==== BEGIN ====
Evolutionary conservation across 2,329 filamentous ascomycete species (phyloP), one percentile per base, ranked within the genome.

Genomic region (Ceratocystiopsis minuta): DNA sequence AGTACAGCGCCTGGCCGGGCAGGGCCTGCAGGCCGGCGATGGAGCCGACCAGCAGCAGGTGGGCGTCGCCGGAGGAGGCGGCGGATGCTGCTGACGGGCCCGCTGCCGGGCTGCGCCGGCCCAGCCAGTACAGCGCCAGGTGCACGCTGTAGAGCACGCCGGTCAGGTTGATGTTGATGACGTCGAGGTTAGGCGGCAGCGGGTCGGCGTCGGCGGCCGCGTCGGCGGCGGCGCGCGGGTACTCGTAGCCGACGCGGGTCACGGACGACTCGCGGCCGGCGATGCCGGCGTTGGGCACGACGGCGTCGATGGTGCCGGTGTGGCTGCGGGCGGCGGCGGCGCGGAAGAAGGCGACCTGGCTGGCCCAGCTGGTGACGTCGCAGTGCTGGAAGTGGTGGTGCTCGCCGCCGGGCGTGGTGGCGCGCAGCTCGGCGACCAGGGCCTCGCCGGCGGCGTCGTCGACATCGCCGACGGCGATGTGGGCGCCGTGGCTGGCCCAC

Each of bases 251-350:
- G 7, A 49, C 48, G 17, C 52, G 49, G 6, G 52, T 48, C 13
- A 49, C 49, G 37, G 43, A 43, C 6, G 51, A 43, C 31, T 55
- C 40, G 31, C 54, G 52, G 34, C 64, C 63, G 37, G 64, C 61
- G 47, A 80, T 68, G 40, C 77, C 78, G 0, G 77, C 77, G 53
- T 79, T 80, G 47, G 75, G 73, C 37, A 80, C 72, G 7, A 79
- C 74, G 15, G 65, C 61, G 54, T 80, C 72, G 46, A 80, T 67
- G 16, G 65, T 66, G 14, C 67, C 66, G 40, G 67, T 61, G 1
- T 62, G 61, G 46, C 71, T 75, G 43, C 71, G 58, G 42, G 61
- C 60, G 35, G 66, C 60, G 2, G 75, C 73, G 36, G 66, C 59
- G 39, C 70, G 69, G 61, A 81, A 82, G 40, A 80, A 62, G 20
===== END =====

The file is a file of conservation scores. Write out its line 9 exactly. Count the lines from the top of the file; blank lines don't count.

- C 74, G 15, G 65, C 61, G 54, T 80, C 72, G 46, A 80, T 67